Inside it’s orange, a shade barely less strident than that of the abandoned lippy.an upholsterer would call it tan, and it’s the same leather, from the same Munich supplier, as was used in Bugatti’s Veyron show car. It’s on the seat edges, most of the interior panels, even the little triangles on the other side of which sit the Citroën CX door mirrors. Actually it’s not all orange; the carpets and the top and bottom sectors of the steering wheel are red, as are the handbrake and the transmission selector.
It’s all change from the relatively standard cabin of the green car. There are Rolls-royce aircon vents and ‘organ stop’ valves to control them, socket-head screws instead of cross-head for the many – too many, as in the standard interior – exposed dashboard-panel fixings, rebated instrument surrounds, chrome-ringed warning lights and a completely new shape to the dash panels themselves. There is terracotta Alcantara on the seats, on the steering wheel’s bulbous rectangular centre, on the headlining. And wood. More citrus: it’s Indian lemon wood, very stripey.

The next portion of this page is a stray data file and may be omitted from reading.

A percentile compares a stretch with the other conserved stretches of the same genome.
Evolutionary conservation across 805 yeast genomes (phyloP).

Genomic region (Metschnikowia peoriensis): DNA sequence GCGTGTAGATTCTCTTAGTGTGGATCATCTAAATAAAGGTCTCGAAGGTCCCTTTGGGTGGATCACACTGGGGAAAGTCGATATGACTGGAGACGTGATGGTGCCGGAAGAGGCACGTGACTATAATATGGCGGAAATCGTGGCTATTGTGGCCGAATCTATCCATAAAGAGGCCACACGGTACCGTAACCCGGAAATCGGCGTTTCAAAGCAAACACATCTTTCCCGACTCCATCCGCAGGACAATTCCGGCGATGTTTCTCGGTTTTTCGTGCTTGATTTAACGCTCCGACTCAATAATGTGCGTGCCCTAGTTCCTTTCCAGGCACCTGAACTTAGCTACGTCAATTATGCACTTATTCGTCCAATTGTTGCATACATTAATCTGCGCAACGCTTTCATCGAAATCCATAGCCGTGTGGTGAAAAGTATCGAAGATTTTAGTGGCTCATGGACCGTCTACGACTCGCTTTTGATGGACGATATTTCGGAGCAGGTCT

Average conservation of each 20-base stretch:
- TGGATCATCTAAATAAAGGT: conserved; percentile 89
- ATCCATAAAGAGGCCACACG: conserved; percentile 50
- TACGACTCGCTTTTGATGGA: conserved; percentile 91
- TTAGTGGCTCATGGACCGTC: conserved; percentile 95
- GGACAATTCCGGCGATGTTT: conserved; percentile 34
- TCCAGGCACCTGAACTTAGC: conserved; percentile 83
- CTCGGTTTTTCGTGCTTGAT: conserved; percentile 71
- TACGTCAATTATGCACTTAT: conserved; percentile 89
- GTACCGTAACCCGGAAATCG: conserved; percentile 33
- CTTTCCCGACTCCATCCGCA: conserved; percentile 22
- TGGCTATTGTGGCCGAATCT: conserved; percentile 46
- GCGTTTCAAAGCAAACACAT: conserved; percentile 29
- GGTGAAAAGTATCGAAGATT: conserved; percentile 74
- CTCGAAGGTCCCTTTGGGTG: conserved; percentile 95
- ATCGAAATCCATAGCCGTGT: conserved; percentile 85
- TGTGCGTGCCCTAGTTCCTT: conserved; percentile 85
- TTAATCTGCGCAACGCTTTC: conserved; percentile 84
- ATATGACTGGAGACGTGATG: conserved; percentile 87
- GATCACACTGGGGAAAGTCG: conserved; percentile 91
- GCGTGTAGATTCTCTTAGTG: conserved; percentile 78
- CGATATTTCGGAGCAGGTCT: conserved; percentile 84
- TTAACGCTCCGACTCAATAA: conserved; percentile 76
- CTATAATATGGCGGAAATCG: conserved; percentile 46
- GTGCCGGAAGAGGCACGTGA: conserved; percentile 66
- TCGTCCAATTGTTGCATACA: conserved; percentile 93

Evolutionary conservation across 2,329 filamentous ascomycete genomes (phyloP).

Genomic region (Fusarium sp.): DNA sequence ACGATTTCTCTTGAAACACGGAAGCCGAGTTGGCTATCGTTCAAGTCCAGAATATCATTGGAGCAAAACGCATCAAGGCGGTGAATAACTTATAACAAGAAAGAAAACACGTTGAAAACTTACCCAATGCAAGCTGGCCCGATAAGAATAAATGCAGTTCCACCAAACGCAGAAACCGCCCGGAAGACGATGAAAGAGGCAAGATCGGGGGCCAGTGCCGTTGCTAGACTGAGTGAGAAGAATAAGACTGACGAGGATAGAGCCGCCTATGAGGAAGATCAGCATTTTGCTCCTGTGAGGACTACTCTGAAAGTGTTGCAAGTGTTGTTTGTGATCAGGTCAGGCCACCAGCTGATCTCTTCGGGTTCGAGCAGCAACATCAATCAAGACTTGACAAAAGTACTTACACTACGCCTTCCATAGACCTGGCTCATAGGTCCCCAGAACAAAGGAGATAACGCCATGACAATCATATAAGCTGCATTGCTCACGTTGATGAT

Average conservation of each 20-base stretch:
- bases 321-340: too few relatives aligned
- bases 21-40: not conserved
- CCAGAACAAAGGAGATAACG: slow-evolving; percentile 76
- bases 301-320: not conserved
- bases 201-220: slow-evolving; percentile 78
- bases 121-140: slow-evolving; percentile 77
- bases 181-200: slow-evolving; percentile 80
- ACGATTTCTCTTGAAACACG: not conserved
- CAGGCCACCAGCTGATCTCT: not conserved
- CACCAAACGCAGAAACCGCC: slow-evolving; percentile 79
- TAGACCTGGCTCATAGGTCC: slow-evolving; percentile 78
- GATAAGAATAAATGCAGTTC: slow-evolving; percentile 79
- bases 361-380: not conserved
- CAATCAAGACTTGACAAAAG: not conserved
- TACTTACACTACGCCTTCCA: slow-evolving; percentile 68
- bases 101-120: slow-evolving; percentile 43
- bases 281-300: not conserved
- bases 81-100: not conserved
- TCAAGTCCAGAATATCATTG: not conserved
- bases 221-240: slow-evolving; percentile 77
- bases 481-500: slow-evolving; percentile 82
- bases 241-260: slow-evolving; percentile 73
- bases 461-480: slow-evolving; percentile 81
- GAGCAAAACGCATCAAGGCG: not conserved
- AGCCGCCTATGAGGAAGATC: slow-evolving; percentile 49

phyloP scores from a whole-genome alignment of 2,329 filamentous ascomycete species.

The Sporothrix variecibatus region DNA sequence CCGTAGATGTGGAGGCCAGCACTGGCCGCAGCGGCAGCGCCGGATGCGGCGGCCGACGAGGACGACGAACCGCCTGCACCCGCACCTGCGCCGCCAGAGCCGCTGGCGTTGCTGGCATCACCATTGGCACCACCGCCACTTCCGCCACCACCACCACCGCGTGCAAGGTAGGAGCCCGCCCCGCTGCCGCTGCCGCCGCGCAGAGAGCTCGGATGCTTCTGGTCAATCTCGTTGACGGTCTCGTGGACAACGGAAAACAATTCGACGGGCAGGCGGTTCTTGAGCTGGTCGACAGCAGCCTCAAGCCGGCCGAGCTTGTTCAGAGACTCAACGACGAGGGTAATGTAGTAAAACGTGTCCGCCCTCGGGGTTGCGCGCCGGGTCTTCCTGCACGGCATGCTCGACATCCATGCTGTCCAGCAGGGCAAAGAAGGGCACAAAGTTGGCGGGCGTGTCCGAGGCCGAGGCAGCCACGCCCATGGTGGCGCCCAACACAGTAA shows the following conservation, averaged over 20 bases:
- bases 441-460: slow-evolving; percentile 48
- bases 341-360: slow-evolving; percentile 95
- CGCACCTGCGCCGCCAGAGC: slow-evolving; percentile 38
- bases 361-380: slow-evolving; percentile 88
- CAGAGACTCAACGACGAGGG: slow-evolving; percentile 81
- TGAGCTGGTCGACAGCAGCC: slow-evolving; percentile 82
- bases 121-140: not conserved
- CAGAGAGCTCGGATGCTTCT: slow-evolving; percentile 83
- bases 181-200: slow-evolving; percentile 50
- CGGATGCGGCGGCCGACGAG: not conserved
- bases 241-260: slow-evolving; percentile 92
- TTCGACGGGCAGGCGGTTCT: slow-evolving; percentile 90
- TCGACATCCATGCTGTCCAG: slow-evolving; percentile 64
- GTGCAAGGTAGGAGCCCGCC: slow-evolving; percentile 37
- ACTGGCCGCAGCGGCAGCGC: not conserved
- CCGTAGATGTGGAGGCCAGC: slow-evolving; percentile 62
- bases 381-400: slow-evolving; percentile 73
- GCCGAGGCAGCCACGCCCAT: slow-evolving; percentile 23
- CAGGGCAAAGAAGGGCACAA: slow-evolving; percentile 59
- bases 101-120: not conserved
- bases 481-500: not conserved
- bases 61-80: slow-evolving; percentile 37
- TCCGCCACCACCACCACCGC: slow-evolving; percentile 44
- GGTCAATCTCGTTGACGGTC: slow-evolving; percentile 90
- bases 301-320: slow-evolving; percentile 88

As with the green shooting brake, this one has a steel tube structure under its new, flawlessly formed, Royal Blue-painted aluminium skin, and you can see the shapes of the roof’s crosstubes encased in their faux-suede covering. As for accommodation, this blue car has four seats and fair rear legroom, plus a substantial storage box between the rear chairs. Their backrests fold flat if needed, once that dividing box is flipped up out of the way. A toolbox, generously stocked, is built into the boot floor alongside a giant fusebox and a tyre inflation kit, there being no chance of accommodating a spare example of the vast 20in Mille Miglia wheels.
Building this one cost an even more extraordinary 2.5 million Swiss francs (£1.95m) and took four years, including a late decision to redesign the interior. These cars represent monstrous investments. So, which looks better?